DECEMBER 20, 2007 By Meghan Fuller Hanna -- Following their August acquisition of TelStrat International (search for TelStrat International), the folks at Pannaway Technologies (search for Pannaway Technologies) hit the road for a series of customer meetings to determine how best to exploit the synergies of the two companies. What they discovered is that most customers have similar needs.
Recalls Kevin Brown, vice president of marketing and product management at Pannaway: "We met with them, and they said, 'Okay, we really want to get to an IP transport. Can you guys make this happen--and quickly?'"
"Everyone understands that fiber is the ultimate goal," he says. "It's how to get there and migrate there in an efficient manner, whether it's from copper to fiber, from SONET to IP, from circuit switching to VoIP. But," he notes, "the common thread is IP or Ethernet."
Pannaway says it had this network migration in mind when it decided to purchase TelStrat's access division, which included the Inteleflex broadband loop carrier (BLC) platform (see "Pannaway acquires access division of TelStrat International"). The acquisition was significant, says Brown, because it gave the company an already shipping GPON offering to augment its existing MAGNM-20 or Multi-Media Aggregation Node, which supports both ADSL 2+ and active point-to-point Ethernet to the home.
Brown confirms that Pannaway currently is selling both GPON and active point-to-point Ethernet systems--sometimes to the same customer. "Some folks are leveraging active Ethernet for business-type applications so they can deliver symmetric bandwidth, 100 Mbits/sec down and up," he says. "And they are actually shipping PON to their residents. It's changed the dynamic of how we even sell to our customer base; before, we used to sit there are harp on the benefits of one over the other."
While he says he's seen an uptick in active point-to-point Ethernet deployments, Brown admits that "between the two, we have more GPON customers than active customers."
The common link between them, he says, is 10-Gbit/sec transport. "Whether it's 2.5 GPON or active point-to-point to the home, the need for a 10-Gbit backbone is pretty common out there," he muses.
If Pannaway were to adopt a catch phrase for 2008, "cross-pollinate" might be appropriate. The vendor plans to leverage the best of both the Inteleflex and MAGNM platforms and incorporate--or "cross-pollinate" to use Brown's phrase--those features into the other. In the first half of 2008, for example, Pannaway says it will announce enhancements to the Inteleflex line; namely, the ability to transport 1 Gig or 10 Gig, thereby enabling customers to support the migration from SONET to IP. Brown is optimistic about Pannaway's ability to deliver this enhancement in Q2, as he says, "It's not bleeding edge."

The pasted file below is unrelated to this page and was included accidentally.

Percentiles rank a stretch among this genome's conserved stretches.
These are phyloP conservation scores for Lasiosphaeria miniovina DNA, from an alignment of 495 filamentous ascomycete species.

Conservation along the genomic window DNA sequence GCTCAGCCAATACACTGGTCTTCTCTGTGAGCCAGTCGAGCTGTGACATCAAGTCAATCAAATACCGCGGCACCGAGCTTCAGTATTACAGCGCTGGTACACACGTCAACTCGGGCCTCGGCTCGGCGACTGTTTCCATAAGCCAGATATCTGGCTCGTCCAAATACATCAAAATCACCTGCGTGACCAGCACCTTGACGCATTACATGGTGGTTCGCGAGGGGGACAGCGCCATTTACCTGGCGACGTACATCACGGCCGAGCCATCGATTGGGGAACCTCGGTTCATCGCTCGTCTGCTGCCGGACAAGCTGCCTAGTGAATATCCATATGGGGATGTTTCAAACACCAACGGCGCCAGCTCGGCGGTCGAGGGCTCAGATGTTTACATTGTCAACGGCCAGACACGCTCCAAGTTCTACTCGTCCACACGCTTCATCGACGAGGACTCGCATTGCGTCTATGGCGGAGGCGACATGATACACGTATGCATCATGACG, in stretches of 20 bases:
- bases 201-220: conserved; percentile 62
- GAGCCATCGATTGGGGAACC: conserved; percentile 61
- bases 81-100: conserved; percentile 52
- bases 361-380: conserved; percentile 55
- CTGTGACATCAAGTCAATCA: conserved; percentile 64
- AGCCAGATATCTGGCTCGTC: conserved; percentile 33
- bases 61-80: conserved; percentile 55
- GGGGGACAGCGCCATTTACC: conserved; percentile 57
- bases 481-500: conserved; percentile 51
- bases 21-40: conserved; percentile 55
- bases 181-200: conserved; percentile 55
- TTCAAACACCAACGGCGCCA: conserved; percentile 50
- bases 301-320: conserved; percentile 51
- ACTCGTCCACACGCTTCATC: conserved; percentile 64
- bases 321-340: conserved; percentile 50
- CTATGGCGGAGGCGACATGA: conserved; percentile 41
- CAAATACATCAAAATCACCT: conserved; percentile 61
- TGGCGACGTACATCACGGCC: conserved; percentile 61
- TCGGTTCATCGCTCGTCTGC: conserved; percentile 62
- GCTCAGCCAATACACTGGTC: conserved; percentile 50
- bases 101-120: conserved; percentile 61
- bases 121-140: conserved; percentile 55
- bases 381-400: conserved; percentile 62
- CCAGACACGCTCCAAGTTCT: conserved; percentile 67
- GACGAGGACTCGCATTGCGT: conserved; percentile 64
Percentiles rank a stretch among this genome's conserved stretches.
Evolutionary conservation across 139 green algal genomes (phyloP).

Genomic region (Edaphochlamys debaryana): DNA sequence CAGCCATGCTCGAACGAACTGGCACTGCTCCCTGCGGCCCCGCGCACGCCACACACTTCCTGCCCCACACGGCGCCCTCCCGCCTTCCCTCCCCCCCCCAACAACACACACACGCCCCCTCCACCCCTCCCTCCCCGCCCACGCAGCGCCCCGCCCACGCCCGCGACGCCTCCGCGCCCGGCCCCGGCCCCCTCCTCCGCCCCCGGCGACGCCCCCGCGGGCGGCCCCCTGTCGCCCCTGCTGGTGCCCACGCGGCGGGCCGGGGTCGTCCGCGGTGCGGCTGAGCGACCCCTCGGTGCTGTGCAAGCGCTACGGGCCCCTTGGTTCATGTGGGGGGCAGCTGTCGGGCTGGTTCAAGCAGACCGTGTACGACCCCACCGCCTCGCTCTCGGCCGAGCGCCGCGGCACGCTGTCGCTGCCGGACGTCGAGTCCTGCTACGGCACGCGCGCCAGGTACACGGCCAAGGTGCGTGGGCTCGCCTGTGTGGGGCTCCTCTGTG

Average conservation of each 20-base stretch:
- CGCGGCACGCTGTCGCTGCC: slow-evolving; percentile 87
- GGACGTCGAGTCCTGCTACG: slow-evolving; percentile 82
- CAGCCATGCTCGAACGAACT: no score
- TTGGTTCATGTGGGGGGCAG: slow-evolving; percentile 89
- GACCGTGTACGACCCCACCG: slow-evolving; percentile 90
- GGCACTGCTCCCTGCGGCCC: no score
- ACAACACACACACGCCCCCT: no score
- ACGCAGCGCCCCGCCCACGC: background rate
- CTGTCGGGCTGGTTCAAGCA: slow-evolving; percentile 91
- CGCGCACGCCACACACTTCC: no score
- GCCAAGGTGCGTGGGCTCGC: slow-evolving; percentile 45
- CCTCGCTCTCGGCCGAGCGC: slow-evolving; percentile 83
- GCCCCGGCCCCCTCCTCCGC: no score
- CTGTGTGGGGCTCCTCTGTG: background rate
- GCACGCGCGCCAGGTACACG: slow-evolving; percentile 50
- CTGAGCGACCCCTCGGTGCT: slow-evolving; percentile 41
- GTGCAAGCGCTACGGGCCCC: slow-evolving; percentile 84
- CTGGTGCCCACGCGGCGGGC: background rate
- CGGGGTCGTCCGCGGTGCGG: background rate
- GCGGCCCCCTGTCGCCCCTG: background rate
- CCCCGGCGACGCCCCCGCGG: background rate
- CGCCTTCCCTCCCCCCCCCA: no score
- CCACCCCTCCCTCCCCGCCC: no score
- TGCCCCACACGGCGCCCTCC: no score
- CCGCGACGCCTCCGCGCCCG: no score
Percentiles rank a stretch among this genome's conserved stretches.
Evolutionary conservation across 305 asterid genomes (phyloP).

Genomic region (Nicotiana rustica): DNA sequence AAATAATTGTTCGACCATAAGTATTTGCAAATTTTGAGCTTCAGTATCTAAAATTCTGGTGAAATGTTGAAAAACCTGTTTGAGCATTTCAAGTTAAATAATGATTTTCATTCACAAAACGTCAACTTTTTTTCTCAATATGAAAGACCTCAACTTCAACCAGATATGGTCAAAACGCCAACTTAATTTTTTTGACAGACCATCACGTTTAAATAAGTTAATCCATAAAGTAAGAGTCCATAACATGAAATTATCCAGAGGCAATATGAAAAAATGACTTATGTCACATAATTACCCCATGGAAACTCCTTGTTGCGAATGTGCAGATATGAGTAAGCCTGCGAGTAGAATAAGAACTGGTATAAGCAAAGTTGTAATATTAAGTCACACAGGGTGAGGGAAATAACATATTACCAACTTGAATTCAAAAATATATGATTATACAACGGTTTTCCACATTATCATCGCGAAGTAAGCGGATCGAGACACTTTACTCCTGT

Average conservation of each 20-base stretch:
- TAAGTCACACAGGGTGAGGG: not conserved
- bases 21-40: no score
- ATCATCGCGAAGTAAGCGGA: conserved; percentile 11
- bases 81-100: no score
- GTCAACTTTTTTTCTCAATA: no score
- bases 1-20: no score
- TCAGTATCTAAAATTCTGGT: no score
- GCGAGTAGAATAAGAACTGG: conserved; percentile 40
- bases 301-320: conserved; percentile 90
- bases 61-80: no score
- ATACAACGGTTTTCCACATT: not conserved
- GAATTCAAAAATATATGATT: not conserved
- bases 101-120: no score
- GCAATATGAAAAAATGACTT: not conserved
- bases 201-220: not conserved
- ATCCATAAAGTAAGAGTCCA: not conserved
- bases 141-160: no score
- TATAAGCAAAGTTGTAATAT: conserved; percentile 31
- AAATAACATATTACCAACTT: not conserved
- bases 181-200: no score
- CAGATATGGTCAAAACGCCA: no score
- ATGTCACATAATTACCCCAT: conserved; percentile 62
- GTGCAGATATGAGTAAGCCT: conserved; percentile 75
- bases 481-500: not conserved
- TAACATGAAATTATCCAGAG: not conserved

"The integration is actually taking very short cycles from an engineering standpoint," he reports, citing common chipsets and operating systems as a key reason for this ease of integration. "We're able to take the uplink from our MAGNM platform, which we released last year, and we're able to form-fit that uplink into the Inteleflex line to give [customers] the IP transport."
By the middle of 2008, Pannaway hopes to announce the addition of GPON capabilities to the MAGNM platform; work is already underway to take the high-density GPON technology from TelStrat's Inteleflex line and incorporate that into a blade for the MAGNM-20.
Finally, the vendor says both platforms will be provisioned and managed via a common platform, the Broadband Access Manager (BAM).
For his part, Brown believes the TelStrat acquisition is "definitely playing off. From a customer standpoint," he says, "we have over 300 customers, and there's a cross-pollination of selling going into our existing base, leveraging the Inteleflex for certain applications and [selling] the Inteleflex folks [on] classic Pannaway products. It's really helping from a business standpoint."
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